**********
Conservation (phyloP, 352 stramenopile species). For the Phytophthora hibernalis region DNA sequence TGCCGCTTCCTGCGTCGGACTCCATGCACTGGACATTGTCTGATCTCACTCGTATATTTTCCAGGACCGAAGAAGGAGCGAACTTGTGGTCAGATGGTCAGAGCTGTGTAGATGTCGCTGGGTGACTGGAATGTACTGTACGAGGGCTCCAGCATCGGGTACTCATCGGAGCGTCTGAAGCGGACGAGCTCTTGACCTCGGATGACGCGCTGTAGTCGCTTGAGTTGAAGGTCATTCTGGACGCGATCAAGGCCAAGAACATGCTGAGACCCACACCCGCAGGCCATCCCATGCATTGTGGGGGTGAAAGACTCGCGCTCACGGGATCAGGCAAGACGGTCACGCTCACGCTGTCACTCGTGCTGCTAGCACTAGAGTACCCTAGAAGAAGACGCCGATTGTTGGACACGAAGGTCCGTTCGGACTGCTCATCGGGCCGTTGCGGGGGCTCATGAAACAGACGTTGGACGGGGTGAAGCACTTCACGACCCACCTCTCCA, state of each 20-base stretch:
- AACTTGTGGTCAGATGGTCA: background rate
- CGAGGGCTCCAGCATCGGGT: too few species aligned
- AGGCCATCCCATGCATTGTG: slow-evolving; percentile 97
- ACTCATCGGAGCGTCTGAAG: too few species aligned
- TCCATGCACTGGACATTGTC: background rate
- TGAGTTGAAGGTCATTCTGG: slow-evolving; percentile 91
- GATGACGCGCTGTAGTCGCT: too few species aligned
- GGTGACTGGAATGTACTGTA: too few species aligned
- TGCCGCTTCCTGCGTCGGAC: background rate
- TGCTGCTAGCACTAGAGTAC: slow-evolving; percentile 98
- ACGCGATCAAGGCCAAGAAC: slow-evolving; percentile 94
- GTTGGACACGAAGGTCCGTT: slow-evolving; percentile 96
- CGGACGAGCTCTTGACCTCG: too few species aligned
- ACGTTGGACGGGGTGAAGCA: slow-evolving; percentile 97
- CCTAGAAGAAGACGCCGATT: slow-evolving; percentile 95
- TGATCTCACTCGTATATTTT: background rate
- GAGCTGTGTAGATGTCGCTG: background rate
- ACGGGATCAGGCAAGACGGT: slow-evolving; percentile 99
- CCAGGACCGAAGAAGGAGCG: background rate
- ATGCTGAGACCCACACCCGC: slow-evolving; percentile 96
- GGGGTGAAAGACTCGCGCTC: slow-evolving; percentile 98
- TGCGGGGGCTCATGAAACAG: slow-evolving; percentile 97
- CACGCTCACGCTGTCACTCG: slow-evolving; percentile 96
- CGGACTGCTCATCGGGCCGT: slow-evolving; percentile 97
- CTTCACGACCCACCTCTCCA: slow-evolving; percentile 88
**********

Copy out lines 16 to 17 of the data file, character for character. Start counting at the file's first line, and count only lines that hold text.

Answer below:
- CCTAGAAGAAGACGCCGATT: slow-evolving; percentile 95
- TGATCTCACTCGTATATTTT: background rate